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Browse more than 160,000 publications authored by our scientists over the past 100+ year history of the USGS.  Publications available are: USGS-authored journal articles, series reports, book chapters, other government publications, and more.

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2020 Status of the Lake Ontario lower trophic levels

Significant Findings for Year 2020: Note that due to covid-19 restrictions, offshore sampling was limited in 2020.1) May – Oct total phosphorus (TP) in 2020 was 10.6 µg/L (offshore) and 7.7 µg/L (nearshore), higher than the long-term (1995-2019) average in the offshore (6.2 µg/L) and close to average in the nearshore (7.8 µg/L); mean TP values for the past decade (2010-2019) were 6.0 µg/L and 7.9
Kristen T. Holeck, Lars G. Rudstam, Christopher Hotaling, Dave Lemon, Web Pearsall, Jana Lantry, Mike Connerton, Chris Legard, Zy Biesinger, Brian F. Lantry, Brian C. Weidel, Brian O'Malley

Tools and technologies for quantifying spread and impacts of invasive species

The need for tools and technologies for understanding and quantifying invasive species has never been greater. Rates of infestation vary on the species or organism being examined across the United States, and notable examples can be found. For example, from 2001 to 2003 alone, ash (Fraxinus spp.) mortality progressed at a rate of 12.97 km year −1 (Siegert et al. 2014), and cheatgrass (Bromus tecto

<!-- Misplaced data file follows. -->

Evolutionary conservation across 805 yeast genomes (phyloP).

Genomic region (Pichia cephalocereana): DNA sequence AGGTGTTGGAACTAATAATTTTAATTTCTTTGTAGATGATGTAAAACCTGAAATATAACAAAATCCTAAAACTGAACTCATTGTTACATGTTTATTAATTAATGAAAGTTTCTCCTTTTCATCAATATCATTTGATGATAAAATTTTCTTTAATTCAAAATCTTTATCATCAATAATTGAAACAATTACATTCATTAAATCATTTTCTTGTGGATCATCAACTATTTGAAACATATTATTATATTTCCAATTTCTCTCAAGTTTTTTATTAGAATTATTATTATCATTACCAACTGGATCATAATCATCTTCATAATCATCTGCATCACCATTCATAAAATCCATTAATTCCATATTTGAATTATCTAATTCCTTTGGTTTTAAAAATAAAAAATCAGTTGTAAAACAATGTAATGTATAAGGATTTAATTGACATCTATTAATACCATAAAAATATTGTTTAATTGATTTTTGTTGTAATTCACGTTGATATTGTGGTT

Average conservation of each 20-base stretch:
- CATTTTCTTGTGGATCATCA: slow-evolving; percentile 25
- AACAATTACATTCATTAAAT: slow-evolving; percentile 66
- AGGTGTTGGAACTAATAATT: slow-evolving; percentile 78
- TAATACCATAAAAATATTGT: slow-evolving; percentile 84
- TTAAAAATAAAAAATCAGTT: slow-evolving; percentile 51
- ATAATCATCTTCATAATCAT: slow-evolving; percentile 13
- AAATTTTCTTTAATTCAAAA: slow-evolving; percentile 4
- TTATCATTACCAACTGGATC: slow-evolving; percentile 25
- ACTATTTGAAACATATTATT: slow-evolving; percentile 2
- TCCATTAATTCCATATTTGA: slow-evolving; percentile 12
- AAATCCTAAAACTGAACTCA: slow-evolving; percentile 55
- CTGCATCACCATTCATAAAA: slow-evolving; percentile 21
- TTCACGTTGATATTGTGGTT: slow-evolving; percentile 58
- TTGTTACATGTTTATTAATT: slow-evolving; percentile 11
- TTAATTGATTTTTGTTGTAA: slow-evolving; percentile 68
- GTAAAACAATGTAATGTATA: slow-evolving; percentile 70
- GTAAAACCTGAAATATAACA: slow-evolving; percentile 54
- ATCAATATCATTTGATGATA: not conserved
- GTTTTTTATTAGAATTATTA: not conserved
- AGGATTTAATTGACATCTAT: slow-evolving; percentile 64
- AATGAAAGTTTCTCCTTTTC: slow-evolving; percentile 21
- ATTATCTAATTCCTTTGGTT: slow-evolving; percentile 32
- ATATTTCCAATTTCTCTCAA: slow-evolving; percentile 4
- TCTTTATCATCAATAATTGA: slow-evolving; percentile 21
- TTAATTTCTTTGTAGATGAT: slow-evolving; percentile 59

Matt Reeves, Ines Ibanez, Dana Blumenthal, Gang Chen, Qinfeng Guo, Catherine S. Jarnevich, Jennifer Koch, Frank Sapio, Michael D. Schwartz, Ross K. Meentemeyer, Bruce Wylie, Stephen P. Boyte

Restoration of mangrove forest

Mangrove forests occur worldwide along tropical coasts in inundated soils where primary production and anaerobic conditions contribute to the building of soil organic matter (Also see Mangroves Hot-spot, Volume 2). Note that peat may accumulate in certain coastal mangrove (Middleton and McKee, 2001). The actual amount of soil organic matter stored in these wetlands depends on the balance between p
Beth Middleton, Eric Ward

Restoration of organic coastal and inland freshwater forests

Peatland forests occur worldwide in inundated soils where primary production and anaerobic conditions contribute to the building of soil organic matter (Günther et al., 2020). Greenhouse gas emissions (GHG) can be substantial from drained freshwater forests with organic soils. Therefore, rewetting peat via hydrologic restoration (see factsheet n°12 on Peatland restoration, this volume) can restore
Beth Middleton, Eric Ward, Lorenzo Menichetti

Preserving soil organic carbon in prairie wetlands of central North America

Wetlands of the Prairie Pothole Region (PPR) in the Great Plains of central North America are numerous, densely distributed, and have highly productive plant and animal communities (Photo 49). When in a natural, unaltered condition, these wetlands store relatively large amounts of organic carbon in their soils (Photo 50). Human alterations, such as extensive drainage and land-use conversion for ag
Sheel Bansal, Brian Tangen

Permafrost thaw in northern peatlands: Rapid changes in ecosystem and landscape functions

Peatlands within the northern permafrost region cover approximately 2 million km2 and are characterized by organic soils that can be several meters thick, and a fine-scale mosaic of permafrost and non-permafrost landforms interspersed by shallow ponds and lakes. Ongoing permafrost thaw is transforming these peatlands, causing abrupt changes to their morphology, hydrology, ecology, and biogeochemis